In Defence of Influence

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Jonathan Schaffer provided two alleged counterexamples to Lewis's new theory of causation: causation as influence. They purport to show that he identifies neither a necessary nor a sufficient condition. I argue that the counterexamples don't work. However, a revised version of one of them establishes that Lewis has failed to identify a sufficient condition for causation. Indeed, the very thing that enabled him to deal with some cases of trumping is the basis of the problem. In order to avoid this upshot, Lewis has to provide a principled account of the kind of alterations that are appropriate to consider. It is unlikely that such an account is available.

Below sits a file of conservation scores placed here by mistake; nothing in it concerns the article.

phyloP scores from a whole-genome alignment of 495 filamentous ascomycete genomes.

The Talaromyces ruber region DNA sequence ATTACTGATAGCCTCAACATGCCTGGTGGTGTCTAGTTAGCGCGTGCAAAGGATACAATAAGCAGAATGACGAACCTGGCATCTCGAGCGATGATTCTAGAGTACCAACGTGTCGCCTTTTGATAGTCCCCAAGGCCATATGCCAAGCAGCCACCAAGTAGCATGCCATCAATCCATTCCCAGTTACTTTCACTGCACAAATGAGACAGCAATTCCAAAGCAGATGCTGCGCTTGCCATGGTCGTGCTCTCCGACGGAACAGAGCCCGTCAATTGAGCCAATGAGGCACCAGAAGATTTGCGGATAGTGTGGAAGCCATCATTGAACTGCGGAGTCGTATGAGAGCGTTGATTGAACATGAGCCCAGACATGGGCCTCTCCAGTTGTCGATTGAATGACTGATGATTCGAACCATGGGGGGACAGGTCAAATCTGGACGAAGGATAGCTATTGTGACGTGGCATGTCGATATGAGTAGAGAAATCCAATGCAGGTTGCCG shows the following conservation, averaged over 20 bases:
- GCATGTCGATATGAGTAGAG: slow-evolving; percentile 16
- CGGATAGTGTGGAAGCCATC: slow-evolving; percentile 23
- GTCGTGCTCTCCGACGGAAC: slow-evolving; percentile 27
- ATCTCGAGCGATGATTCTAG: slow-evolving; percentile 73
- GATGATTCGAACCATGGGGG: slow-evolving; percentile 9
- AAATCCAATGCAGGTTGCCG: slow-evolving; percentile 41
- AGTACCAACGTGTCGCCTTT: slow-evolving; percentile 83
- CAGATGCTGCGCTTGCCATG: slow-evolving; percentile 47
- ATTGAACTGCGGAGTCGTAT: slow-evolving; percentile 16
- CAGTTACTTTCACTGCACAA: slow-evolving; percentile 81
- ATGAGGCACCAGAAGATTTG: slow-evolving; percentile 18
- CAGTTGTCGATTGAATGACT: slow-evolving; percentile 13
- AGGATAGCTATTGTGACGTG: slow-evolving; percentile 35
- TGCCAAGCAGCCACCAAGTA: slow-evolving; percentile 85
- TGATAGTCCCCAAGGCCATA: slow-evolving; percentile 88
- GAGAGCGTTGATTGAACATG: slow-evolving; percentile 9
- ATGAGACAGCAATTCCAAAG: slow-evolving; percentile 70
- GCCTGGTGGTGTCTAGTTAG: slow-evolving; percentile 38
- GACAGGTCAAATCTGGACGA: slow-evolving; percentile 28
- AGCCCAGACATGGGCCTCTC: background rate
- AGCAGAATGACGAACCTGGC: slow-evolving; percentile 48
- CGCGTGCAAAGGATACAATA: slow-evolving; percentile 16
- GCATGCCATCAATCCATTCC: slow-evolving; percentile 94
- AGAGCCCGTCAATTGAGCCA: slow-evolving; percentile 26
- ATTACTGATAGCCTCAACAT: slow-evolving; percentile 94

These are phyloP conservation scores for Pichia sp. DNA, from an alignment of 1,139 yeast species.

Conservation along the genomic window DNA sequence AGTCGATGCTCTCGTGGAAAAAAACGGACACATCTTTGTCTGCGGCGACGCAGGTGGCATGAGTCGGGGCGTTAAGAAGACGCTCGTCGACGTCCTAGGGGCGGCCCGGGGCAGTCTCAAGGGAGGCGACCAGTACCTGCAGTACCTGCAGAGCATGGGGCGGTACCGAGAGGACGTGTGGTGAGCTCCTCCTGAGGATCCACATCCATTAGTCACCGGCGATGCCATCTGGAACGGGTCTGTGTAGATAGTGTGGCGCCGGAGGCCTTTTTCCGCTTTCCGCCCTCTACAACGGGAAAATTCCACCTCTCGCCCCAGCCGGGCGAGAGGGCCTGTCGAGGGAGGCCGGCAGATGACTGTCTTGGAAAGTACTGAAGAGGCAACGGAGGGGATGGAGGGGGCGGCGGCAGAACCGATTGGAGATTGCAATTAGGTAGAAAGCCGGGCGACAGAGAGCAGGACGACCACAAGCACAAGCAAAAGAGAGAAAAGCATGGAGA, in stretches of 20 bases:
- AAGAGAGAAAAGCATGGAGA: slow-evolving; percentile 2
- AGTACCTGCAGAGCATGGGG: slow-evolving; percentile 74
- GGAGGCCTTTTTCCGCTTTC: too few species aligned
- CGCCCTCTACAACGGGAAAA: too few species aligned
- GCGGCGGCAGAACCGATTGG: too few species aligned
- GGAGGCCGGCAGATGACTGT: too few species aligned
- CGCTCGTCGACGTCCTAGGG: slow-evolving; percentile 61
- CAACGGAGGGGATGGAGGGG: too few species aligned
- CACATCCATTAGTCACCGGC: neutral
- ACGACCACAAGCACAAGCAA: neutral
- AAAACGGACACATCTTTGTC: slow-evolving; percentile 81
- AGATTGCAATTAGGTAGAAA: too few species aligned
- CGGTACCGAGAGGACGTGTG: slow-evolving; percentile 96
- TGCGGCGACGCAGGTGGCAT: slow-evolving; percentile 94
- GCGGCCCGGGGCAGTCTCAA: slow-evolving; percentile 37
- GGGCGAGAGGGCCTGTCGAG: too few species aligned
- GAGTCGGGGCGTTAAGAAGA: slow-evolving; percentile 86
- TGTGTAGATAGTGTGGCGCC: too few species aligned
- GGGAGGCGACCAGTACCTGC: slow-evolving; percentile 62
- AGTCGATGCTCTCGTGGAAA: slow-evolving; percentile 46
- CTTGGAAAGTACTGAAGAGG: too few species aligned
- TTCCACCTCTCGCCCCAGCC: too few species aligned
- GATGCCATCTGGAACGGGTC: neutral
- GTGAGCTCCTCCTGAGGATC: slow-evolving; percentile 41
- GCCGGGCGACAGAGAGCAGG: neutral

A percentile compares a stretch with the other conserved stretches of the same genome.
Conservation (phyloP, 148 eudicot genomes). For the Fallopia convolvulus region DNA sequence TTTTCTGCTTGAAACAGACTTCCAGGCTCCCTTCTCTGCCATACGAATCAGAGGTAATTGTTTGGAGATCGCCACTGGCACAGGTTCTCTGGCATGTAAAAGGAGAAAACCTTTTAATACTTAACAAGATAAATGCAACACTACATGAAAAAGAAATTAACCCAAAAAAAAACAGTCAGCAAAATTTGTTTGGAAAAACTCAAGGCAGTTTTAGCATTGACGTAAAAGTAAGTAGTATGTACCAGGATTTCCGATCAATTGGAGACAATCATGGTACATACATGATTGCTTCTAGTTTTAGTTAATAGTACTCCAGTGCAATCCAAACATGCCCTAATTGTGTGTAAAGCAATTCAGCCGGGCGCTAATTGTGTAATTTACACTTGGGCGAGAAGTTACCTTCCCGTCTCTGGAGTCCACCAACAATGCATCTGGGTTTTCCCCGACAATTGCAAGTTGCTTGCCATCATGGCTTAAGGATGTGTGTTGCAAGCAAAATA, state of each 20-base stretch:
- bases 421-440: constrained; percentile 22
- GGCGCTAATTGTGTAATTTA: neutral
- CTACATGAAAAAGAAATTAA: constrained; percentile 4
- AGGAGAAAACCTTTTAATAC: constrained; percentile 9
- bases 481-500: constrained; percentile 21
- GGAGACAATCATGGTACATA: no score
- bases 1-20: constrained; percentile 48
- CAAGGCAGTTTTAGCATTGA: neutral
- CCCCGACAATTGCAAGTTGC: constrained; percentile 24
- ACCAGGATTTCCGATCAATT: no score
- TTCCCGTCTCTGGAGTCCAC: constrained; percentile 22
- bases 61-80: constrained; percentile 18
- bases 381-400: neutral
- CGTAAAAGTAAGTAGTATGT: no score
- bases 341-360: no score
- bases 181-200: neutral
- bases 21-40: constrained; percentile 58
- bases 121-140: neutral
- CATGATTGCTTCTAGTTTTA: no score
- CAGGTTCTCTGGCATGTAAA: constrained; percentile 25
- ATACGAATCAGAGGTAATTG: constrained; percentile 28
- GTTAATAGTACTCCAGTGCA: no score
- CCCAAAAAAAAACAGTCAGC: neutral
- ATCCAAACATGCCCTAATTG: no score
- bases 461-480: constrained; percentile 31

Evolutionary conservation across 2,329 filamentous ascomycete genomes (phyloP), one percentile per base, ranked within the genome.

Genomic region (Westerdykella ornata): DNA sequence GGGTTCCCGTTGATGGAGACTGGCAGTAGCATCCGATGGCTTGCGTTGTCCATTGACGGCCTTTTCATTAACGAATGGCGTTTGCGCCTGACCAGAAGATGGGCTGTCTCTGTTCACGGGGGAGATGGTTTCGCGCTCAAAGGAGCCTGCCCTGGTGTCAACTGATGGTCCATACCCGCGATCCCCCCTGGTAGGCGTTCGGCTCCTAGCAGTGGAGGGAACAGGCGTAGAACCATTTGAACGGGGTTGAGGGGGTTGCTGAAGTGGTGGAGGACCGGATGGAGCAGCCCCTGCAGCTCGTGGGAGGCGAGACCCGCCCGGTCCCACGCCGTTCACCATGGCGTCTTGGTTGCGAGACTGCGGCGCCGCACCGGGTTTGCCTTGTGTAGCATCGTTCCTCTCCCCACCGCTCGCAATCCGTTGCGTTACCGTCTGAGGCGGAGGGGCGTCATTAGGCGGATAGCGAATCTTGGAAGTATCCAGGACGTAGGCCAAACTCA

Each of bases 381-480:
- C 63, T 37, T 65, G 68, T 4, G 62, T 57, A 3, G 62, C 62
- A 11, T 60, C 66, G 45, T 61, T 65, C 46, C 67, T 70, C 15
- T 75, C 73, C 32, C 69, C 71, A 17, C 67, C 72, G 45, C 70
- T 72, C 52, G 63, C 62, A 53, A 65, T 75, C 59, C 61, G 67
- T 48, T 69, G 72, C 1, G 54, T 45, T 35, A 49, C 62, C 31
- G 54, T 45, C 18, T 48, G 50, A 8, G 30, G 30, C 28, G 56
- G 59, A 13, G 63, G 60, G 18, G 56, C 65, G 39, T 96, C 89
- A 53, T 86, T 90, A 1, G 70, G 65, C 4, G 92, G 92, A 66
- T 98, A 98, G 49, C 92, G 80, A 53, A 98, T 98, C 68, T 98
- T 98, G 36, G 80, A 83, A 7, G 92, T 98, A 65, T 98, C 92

Original languageEnglish
Pages (from-to)323-327
Number of pages5
Issue number4
Publication statusPublished - Oct 2001

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